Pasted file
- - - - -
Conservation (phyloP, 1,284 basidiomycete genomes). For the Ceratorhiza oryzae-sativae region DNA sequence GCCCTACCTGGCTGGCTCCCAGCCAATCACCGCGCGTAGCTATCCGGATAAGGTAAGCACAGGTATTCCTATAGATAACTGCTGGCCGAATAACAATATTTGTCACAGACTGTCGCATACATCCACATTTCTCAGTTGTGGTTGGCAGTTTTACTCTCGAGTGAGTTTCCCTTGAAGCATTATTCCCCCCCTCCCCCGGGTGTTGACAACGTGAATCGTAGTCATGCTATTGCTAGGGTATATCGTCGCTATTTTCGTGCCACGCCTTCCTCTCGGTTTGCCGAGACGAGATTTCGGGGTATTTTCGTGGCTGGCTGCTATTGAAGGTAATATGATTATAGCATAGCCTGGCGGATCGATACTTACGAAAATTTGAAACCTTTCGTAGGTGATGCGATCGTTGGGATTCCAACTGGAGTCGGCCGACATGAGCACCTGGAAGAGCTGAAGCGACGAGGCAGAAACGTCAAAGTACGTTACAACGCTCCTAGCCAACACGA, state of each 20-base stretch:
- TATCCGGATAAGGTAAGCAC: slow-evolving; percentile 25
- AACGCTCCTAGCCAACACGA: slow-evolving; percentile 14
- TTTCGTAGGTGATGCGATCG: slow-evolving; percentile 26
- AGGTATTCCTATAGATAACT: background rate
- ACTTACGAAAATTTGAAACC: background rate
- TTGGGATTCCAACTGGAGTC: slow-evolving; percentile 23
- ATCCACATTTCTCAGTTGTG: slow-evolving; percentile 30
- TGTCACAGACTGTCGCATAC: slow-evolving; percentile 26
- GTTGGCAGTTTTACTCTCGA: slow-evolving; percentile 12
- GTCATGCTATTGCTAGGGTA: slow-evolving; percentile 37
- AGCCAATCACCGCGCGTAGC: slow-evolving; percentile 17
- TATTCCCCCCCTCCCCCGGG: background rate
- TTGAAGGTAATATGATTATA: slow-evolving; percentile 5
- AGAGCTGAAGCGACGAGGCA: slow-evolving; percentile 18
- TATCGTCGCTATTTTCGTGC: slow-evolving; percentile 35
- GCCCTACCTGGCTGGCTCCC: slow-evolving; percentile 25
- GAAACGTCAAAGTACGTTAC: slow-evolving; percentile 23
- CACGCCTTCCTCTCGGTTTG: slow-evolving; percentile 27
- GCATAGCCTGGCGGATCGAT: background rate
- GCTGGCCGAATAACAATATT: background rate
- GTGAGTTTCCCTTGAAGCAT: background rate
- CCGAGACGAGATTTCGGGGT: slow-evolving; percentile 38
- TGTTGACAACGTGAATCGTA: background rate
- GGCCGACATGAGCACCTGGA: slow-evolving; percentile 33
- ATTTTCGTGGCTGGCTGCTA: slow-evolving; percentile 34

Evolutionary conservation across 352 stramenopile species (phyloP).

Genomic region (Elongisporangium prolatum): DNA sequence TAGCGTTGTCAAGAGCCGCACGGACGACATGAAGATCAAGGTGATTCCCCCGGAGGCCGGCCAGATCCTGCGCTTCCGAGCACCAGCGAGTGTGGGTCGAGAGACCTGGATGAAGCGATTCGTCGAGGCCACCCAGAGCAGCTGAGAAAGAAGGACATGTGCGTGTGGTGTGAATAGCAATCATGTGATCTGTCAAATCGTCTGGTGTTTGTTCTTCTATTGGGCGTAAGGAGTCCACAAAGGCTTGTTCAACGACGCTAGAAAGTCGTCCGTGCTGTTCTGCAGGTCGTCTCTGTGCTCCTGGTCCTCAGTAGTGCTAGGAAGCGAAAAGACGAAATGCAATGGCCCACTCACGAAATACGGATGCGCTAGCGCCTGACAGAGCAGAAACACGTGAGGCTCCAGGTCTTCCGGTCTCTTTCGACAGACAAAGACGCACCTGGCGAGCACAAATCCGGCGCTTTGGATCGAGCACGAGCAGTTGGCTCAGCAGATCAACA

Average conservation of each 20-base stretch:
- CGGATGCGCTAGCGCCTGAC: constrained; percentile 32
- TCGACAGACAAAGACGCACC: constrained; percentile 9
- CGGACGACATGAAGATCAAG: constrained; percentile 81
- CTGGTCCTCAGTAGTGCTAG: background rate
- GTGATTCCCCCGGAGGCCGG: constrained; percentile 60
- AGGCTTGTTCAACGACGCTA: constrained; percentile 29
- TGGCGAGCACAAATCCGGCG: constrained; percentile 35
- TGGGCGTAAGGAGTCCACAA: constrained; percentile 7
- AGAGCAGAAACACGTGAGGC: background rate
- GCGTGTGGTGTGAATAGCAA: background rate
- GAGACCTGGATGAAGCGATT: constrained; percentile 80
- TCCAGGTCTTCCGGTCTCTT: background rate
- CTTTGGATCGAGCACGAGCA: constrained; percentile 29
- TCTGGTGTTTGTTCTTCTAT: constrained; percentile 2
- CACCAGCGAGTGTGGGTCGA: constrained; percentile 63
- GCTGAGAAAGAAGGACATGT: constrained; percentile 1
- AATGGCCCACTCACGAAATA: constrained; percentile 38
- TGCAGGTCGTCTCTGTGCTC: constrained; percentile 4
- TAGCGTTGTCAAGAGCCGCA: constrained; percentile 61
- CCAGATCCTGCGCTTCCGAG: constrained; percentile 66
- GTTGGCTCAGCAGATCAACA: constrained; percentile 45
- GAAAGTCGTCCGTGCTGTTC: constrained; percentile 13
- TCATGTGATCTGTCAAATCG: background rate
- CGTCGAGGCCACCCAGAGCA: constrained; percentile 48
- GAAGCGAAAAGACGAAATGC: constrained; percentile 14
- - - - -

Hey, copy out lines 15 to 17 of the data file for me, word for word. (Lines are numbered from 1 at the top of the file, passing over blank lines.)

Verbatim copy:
- AGAGCTGAAGCGACGAGGCA: slow-evolving; percentile 18
- TATCGTCGCTATTTTCGTGC: slow-evolving; percentile 35
- GCCCTACCTGGCTGGCTCCC: slow-evolving; percentile 25